The face lies exposed under fluorescent lights as expert hands place the edge of a serrated blade against its forehead. (Do they call it forehead in the dissection lab? The word is too familiar, too human. In the lab, body becomes cadaver. And yet the students assign names: Eve, Johnny, Marco. The dead are stripped of identity somewhere between donation and distribution, then given new identities over the course of a semester of cutting. There is intimacy in dissection.) The cadaver rocks back and forth on the table. The sound of metal against bone. Dust flying.
The cadaver is turned over to reveal the back of the head so the blade can continue the cut, like a kitchen knife working around the pit of a stubborn avocado. The face is pressed against the table (oh god, the nose!) as the white-coated professor leans his weight into the work. It’s not easy to saw through bone, even the few millimeters of the human skull.
I hold my breath as the top of the skull is removed. Skullcap comes to mind. The spinal cord is snipped and gloved hands reach in to grasp the wrinkled gray meat of the brain.
I long to hold a human brain in my hands, to know the weight of it. For years I have studied the organ at a remove: in theory, drawing, and photograph. It started with popular-science books and glossy magazine articles, which led to the more rarefied world of scientific papers and journals, dense texts not meant for communication of ideas so much as proclamation of data, littered nonetheless with an accidental poetry that is perhaps inescapable when the subject matter is the meat of the human mind. I started going to conferences and filling notebooks. I visited research labs where eager graduate students slid subjects into million-dollar scanners that boomed and clanged like garbage-can marching bands while rendering technicolor images of neural activity. Curiosity long ago gave way to obsession. But the physical object of the brain itself remains elusive. None of this is easy to explain, but among the forms on the stainless-steel dissection tables, white sheets tracing the profiles beneath, no one asks me why I’ve come.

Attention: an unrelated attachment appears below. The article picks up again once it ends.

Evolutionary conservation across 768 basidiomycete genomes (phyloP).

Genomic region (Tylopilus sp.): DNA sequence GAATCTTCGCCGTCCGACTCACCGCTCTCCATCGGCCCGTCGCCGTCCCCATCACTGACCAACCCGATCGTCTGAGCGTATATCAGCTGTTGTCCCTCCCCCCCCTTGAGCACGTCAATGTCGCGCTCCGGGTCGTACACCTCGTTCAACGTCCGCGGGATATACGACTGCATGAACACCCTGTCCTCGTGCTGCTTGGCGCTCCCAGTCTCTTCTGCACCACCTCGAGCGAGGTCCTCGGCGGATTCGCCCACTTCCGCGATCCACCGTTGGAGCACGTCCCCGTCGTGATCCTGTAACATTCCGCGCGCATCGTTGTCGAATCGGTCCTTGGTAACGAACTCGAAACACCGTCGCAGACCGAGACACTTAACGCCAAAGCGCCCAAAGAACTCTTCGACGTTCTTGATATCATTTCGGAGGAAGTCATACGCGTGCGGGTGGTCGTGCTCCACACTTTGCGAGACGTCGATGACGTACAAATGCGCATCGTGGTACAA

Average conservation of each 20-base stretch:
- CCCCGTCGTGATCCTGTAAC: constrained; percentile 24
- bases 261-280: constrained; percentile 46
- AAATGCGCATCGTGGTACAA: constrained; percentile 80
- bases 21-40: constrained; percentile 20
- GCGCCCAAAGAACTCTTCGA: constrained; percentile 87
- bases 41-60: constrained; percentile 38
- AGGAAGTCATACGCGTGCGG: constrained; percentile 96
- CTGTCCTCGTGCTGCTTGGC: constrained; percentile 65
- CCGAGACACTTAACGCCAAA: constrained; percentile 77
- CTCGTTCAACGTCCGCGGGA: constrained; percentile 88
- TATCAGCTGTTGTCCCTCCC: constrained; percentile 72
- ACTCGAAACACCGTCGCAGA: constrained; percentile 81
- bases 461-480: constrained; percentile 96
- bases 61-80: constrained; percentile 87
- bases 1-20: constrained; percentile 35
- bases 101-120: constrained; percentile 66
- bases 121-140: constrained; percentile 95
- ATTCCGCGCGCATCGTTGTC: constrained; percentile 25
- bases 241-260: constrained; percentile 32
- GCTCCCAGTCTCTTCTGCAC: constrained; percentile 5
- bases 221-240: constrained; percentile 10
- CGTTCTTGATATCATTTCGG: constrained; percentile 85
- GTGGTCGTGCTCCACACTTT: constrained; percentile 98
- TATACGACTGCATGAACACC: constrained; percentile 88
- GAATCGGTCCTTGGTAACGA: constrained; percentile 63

“These are all anonymous donors, mostly from Westchester,” says the lab manager. It is late on a Monday night, and the only other person in the room is a diligent medical student, hunched over the homework of an exposed foot. Leathered skin has been peeled back to reveal a tangle of tendons and arteries. The rest of the cadaver is hidden under the drape of white sheet. As a rule, only the necessary parts are uncovered at any given time. They do the head last, because by then students will have become more familiar with their materials, and the face will be less alarming. “They used to come from the public morgue, Bellevue, but that’s all different now.”
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